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Unlocking the Restful Nights: Nurturing Quality Sleep for Individuals with Autism

autism sleep Jun 19, 2023
Unlocking the Restful Nights - Nurturing Quality Sleep for Individuals with Autism

As a dedicated parent of an autistic individual, you’ve conquered numerous challenges in raising a child with autism. However, one hurdle that many parents face is managing sleep difficulties in their autistic children.

Quality sleep is vital for individuals on the autism spectrum, yet research shows that they experience sleep disturbances more frequently than those without autism.

This blog post aims to shed light on the prevalence of sleep problems in autism and provide insights into understanding and addressing them effectively.

Sleep issues affect a significant proportion of individuals on the autism spectrum, with approximately 50 to 80% experiencing difficulties compared to only 10-30% in the non-autistic population.

These sleep problems can have negative consequences that pose additional challenges for autistic individuals, such as:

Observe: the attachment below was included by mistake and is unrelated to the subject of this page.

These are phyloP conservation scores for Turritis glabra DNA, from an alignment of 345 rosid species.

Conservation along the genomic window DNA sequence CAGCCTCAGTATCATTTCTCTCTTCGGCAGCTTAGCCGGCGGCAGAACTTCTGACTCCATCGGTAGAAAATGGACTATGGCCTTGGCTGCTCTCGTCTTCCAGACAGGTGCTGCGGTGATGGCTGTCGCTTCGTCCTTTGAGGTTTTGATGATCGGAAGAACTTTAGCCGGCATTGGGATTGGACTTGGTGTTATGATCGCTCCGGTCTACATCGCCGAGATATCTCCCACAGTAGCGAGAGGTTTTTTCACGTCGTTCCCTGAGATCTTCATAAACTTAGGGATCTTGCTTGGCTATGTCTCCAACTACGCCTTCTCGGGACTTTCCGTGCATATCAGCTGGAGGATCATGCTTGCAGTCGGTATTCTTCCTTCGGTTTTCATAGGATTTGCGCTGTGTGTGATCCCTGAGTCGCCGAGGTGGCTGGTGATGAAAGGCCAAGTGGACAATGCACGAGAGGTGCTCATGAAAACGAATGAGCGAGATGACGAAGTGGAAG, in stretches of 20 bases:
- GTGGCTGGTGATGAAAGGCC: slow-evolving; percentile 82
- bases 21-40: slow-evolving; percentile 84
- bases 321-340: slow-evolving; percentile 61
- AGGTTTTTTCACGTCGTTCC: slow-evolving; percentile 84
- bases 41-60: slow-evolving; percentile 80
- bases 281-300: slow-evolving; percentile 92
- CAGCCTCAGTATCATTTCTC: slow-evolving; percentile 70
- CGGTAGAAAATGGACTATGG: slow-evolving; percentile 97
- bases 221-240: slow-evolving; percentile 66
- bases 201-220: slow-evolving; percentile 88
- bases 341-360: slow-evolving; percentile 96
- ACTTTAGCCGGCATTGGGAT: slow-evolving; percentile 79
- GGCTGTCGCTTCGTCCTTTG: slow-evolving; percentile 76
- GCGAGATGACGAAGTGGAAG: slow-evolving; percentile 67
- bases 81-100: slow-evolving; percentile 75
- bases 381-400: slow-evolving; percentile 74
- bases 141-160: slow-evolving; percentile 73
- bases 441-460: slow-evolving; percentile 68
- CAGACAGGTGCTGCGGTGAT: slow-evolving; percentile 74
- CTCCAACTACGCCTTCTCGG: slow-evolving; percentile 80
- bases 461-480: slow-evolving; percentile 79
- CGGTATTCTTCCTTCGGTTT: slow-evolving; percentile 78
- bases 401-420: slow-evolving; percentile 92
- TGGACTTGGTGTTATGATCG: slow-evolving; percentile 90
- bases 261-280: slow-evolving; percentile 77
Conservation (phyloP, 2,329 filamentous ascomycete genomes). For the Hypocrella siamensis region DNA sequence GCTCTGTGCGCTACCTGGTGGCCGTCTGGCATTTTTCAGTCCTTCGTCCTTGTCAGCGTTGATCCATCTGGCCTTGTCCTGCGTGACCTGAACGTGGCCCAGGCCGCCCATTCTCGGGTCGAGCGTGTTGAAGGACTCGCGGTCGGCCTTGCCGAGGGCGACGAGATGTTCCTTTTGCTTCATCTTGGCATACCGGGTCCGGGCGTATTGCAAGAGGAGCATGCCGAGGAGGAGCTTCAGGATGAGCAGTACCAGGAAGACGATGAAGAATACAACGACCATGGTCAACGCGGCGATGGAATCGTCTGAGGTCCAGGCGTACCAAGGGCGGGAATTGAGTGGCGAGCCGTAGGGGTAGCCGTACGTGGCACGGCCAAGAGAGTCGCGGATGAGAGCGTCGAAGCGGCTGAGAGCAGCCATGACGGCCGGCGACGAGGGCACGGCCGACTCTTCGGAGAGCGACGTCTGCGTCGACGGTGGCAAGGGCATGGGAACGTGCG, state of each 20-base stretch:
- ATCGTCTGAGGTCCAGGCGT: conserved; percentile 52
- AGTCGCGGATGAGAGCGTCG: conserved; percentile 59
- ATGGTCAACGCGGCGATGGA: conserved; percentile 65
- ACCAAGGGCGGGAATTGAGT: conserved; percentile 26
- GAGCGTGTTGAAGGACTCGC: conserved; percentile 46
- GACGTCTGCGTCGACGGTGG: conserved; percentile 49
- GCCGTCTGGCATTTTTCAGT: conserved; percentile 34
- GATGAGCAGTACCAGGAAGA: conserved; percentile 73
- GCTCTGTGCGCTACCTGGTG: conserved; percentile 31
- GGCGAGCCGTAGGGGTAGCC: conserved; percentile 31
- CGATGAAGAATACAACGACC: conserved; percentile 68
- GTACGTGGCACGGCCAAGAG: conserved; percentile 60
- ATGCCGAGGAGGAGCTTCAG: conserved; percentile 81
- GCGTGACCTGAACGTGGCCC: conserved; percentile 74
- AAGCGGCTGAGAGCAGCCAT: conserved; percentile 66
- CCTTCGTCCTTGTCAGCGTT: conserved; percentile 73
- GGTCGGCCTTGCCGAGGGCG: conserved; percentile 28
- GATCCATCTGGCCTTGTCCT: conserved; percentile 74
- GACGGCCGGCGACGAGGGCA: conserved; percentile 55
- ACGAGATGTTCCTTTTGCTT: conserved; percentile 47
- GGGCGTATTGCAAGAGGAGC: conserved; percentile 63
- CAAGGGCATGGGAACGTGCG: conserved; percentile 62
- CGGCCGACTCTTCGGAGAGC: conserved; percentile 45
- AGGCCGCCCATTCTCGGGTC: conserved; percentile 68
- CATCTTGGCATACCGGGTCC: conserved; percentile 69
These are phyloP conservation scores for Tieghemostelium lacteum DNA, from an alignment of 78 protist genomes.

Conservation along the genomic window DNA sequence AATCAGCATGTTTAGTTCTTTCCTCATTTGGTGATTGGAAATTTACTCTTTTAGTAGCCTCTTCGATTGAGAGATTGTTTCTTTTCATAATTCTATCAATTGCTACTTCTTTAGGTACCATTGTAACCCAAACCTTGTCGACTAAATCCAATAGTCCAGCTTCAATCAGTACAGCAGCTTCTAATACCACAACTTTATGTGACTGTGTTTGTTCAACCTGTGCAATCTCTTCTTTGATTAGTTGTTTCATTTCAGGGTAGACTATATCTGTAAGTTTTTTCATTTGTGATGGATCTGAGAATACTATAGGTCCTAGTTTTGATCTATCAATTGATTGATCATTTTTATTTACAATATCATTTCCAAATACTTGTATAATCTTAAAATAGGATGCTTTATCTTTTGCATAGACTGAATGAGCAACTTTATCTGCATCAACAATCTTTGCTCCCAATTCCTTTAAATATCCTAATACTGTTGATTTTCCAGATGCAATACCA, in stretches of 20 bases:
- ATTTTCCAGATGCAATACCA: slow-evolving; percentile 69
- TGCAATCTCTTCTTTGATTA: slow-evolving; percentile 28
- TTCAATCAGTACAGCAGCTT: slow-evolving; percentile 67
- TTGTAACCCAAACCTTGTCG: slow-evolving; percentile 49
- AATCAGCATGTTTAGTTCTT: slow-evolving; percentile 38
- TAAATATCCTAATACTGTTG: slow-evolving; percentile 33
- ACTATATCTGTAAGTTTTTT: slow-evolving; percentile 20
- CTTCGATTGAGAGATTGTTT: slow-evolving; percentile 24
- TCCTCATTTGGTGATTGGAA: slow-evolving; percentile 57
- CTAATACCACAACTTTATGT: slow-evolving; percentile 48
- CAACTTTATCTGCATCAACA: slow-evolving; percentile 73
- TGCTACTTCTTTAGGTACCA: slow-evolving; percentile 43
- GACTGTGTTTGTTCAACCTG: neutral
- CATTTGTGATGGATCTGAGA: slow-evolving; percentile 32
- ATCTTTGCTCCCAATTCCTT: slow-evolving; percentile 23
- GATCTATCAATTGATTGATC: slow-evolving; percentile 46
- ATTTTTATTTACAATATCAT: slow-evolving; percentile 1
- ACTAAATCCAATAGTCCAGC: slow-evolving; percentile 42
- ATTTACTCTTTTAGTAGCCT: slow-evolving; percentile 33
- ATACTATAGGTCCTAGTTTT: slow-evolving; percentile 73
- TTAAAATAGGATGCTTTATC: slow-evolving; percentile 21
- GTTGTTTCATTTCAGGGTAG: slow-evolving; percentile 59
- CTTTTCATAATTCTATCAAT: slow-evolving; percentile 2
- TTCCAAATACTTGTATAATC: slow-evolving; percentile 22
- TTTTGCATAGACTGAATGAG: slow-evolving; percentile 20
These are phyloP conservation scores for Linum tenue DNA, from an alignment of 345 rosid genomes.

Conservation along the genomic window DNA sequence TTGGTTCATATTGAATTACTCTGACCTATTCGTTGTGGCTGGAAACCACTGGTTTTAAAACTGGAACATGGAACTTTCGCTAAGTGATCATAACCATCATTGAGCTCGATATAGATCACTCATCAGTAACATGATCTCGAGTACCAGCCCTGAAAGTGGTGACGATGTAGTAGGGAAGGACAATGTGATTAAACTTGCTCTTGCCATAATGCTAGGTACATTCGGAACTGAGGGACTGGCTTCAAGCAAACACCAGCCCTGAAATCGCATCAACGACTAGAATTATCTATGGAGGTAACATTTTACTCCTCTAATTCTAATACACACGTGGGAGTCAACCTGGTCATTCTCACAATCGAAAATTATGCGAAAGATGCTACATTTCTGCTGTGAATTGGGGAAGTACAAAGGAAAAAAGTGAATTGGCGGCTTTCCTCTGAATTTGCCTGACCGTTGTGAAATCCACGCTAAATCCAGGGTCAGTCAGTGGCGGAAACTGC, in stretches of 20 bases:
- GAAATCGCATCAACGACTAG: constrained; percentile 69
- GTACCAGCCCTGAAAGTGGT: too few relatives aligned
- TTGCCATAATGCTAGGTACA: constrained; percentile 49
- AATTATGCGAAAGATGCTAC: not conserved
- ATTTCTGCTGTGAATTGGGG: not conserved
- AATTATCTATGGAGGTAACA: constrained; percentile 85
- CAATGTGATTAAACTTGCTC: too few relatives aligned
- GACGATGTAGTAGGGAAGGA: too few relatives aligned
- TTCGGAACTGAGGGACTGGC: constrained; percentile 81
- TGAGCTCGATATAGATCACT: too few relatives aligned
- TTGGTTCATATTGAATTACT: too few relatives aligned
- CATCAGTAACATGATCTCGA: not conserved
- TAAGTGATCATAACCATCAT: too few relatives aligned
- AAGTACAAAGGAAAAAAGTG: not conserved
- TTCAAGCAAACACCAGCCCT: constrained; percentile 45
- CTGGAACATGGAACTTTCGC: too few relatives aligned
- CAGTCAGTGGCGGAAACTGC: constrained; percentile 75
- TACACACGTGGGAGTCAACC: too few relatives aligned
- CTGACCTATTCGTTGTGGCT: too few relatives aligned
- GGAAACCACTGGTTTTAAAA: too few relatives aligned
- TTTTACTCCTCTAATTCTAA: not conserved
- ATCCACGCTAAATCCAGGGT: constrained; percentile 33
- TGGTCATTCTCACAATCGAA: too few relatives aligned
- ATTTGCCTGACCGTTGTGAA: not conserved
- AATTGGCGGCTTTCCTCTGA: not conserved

• Inattention
  • Hyperactivity
  • Repetitive behavior patterns

As a child psychiatrist, I frequently witness these side effects and emphasize the importance of understanding the underlying causes to explore personalized treatment options.

There are four main categories of sleep issues in autism:

  1. Biological causes: Unique brain development and maturation patterns in autism can lead to abnormal brain electrical activity in sleep. Doctors call these “sleep waves.” Some studies have found that some autistic individuals retain sleep wave patterns resembling those found in infants, which have a very different sleep cycle than an older child or adult. Circadian rhythms, the body’s internal clock that tells you when to go to sleep, is also disrupted in autism. Autism is a risk factor for altered or even absent circadian rhythm-related genes. Additionally, lower and slower melatonin production, the hormone responsible for sleep induction, has been observed in those on the spectrum.
  2. Psychological hyper-arousal: Heightened thinking activity is one proposed theory behind the increased prevalence of insomnia in autistic individuals. Overthinking, excessive worry, and anxiety can keep your child’s mind in constant overdrive, making it challenging for them to fall asleep.
  3. Sensory/external hyper-arousal OR hyper-reactivity: Those with higher sensory issues in autism have worse sleep patterns. Sensory overload from noises, lights, textures, or even the feeling of sheets on the skin can be overwhelming and prevent them from settling into a restful state or can wake someone up during the night. These sensory challenges can lead to increased anxiety, agitation, and difficulty in self-soothing, all of which can disrupt the sleep routine.